Although the evidence does not establish that the claimant advertised his services, it does establish that he was well known within the emergency preparedness community and highly regarded there as a trainer, and that he held himself out to this community as a professional instructor. See, Ristau, supra. (second Keeler factor met where claimant held himself out to orchestral community as a percussionist).

Although the entrepreneurial financial risk required of the claimant was small given the nature of the services he was providing, the record shows that he did assume this risk, i.e., he possessed a vehicle to transport himself to the instruction locations, and a home computer on which he communicated with the foundation and other entities for which he performed instructional services.

As noted by the court in Larson, supra., economic dependence is not a matter of how much money an individual makes from one source or another, but refers to the survival of the individual's independently established business if the relationship with the putative employer ceased to exist. Larson at 392. Here, if the claimant's relationship with the foundation ceased to exist, his business would continue. Likewise, the ability of the claimant to work for others, as well as the fact that he did work for others, further establishes the separateness of his business from the foundation's business.

Finally, as to proprietary interest, the claimant does not in fact have anything he alone could sell or transfer as an ongoing concern, such as goodwill. However, as was noted by the court in Larson, supra., the proprietary interest factor is not the sole test of whether an individual is engaged in an independently established business. The court stated, "we do not read the supreme court to foreclose 'independently established business' status from all individuals whose businesses depend on their own particular talents and not upon an extensive personnel pool or equipment inventory. Business based on the provision of creative services are common in the film industry. [Cite omitted]. Thus, even though the facts do not show that the crew members could sell their businesses, we consider that factor in light of film industry practices." Larson at 395. The claimant's business depended upon his particular knowledge and talents as an instructor, not upon a personnel pool or equipment inventory, and satisfied this factor.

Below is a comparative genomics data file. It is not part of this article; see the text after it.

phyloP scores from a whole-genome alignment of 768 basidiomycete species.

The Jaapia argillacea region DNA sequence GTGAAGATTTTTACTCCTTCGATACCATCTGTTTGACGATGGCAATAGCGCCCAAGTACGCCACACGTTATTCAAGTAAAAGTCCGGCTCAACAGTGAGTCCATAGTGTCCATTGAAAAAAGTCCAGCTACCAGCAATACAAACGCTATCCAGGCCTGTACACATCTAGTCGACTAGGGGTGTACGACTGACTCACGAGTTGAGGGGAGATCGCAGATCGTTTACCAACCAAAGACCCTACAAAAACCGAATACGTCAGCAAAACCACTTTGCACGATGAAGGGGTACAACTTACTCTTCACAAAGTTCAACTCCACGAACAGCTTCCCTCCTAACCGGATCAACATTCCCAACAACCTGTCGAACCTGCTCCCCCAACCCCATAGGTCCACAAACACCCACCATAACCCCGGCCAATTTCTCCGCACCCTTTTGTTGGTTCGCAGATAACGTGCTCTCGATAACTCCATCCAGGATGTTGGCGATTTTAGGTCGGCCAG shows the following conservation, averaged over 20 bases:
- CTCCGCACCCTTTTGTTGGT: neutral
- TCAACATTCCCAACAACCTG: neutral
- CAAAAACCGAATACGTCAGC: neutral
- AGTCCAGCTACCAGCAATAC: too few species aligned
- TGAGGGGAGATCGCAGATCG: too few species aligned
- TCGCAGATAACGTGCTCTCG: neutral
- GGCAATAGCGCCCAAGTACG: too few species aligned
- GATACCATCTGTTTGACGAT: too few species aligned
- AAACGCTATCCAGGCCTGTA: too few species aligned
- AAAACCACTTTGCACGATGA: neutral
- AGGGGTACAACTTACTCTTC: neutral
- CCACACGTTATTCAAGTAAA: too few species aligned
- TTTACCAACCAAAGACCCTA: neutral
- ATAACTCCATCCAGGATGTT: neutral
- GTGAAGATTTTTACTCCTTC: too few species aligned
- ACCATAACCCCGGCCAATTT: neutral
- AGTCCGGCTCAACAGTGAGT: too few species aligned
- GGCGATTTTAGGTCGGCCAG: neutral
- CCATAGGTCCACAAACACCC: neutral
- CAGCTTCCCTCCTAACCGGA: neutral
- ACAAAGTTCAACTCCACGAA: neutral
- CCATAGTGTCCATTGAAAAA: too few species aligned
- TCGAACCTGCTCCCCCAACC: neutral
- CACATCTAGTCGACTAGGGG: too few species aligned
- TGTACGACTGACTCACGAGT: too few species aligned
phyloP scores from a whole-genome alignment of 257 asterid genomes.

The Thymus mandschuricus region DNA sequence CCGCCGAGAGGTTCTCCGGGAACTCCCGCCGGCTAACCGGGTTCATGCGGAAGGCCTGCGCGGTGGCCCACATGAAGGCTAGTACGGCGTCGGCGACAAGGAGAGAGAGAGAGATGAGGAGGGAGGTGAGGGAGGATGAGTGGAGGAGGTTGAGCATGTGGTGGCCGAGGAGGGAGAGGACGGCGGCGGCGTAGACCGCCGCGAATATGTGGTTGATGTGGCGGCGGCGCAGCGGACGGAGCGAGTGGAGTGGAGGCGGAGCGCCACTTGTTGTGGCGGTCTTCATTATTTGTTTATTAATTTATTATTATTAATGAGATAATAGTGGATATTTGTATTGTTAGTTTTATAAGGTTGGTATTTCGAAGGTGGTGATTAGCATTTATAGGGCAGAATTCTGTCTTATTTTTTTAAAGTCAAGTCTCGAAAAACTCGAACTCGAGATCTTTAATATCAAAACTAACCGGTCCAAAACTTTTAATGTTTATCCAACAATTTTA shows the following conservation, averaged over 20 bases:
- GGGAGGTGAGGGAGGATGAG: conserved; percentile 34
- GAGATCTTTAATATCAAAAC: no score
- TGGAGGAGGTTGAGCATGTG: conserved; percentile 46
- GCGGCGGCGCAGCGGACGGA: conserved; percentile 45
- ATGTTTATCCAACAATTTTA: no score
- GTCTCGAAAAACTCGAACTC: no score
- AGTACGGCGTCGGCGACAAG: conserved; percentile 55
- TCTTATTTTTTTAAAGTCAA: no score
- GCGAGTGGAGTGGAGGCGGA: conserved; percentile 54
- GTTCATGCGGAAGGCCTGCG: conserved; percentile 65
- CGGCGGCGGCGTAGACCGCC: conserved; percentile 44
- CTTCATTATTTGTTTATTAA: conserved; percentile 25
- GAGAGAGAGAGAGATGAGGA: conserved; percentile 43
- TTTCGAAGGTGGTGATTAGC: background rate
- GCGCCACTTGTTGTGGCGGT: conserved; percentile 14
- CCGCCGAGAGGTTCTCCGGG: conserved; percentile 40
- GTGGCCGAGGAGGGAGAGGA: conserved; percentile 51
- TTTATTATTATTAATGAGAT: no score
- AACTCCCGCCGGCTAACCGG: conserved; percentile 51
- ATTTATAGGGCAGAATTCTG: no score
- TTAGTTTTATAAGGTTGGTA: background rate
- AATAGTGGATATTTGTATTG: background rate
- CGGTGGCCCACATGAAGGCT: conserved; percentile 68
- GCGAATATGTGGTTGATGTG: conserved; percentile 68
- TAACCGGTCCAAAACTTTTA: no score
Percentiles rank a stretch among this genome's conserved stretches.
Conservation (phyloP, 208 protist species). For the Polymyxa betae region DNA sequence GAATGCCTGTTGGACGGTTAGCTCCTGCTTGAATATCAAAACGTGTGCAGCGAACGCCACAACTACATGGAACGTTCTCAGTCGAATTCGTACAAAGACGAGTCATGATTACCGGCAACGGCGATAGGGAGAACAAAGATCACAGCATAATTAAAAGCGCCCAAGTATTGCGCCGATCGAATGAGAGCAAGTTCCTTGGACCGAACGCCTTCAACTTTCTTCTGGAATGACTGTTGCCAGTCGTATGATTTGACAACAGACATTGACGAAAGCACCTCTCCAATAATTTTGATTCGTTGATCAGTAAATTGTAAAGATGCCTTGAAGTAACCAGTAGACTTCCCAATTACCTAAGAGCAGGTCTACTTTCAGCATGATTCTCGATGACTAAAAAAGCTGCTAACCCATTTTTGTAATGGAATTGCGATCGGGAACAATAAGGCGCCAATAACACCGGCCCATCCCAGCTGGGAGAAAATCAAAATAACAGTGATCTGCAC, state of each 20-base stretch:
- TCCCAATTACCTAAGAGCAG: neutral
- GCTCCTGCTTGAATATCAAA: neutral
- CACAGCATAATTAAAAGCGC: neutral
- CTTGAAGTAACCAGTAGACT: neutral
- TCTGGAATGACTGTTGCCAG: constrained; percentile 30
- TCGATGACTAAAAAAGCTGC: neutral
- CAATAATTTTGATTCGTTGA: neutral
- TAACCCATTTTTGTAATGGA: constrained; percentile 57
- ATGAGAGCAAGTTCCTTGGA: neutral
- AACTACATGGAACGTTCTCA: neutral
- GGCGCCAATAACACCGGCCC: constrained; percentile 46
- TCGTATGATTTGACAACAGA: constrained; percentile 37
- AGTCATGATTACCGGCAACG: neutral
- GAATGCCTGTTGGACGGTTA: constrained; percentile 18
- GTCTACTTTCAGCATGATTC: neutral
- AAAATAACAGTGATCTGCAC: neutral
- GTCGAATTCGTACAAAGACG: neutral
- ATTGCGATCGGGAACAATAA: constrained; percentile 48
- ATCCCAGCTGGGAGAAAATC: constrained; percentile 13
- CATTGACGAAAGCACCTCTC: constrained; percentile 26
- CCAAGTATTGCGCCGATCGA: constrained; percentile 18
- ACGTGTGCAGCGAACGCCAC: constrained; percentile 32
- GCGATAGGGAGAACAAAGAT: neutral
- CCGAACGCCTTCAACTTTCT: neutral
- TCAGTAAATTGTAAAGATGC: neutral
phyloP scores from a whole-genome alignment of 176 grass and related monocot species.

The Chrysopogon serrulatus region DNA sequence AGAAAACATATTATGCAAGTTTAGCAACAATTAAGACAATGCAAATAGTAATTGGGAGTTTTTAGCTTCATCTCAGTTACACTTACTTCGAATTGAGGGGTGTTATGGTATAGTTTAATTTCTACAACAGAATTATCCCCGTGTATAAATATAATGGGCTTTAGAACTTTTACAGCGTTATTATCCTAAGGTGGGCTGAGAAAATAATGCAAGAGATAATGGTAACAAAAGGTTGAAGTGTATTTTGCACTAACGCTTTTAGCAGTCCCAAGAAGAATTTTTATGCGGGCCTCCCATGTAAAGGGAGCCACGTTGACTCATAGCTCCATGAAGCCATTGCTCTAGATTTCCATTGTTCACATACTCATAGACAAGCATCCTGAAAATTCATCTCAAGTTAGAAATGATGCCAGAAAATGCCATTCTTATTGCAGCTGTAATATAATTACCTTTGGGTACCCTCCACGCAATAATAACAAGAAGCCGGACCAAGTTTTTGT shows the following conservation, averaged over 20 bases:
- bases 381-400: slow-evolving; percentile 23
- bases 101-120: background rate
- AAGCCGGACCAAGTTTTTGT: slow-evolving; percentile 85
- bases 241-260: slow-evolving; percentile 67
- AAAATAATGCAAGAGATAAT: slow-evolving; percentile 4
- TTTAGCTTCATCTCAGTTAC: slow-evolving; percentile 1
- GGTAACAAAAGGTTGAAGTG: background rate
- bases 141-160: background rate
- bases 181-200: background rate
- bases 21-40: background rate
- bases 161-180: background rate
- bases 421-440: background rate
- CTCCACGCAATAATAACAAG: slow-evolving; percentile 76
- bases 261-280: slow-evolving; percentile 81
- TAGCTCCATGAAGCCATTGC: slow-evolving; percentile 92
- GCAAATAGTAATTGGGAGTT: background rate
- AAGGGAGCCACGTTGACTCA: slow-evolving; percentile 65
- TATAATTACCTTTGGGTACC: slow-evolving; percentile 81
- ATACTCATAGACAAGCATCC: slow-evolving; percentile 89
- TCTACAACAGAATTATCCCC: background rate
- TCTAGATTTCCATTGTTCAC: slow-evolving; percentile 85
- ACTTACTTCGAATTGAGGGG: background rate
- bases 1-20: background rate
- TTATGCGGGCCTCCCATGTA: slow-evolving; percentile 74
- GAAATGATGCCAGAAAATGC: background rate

Considering the Keeler factors set forth above, on balance, the claimant's services were performed in an independently established business in which the claimant was customarily engaged.

As a result, the services the claimant performed for the foundation during the relevant time period were performed as an independent contractor, not as an employee.

The amounts earned by the claimant for these services may not be included in the computation of his benefit entitlement.


The decision of the administrative law judge is reversed. Accordingly, amounts earned by the claimant for his performance of services for the putative employer during the base period at issue may not be used in calculating the claimant's benefit entitlement. This matter is remanded to the department for action in accordance with this decision.

Dated and mailed January 18, 2007
eichmra . urr : 115 : 1   EE 413

/s/ James T. Flynn, Chairman

/s/ David B. Falstad, Commissioner

/s/ Robert Glaser, Commissioner


NOTE: The commission did not confer with the administrative law judge before reversing his decision, because its reversal was not based upon a differing view as to the credibility of witnesses, but instead upon a differing interpretation of the relevant law.


cc: Attorney Alexis L. Pheiffer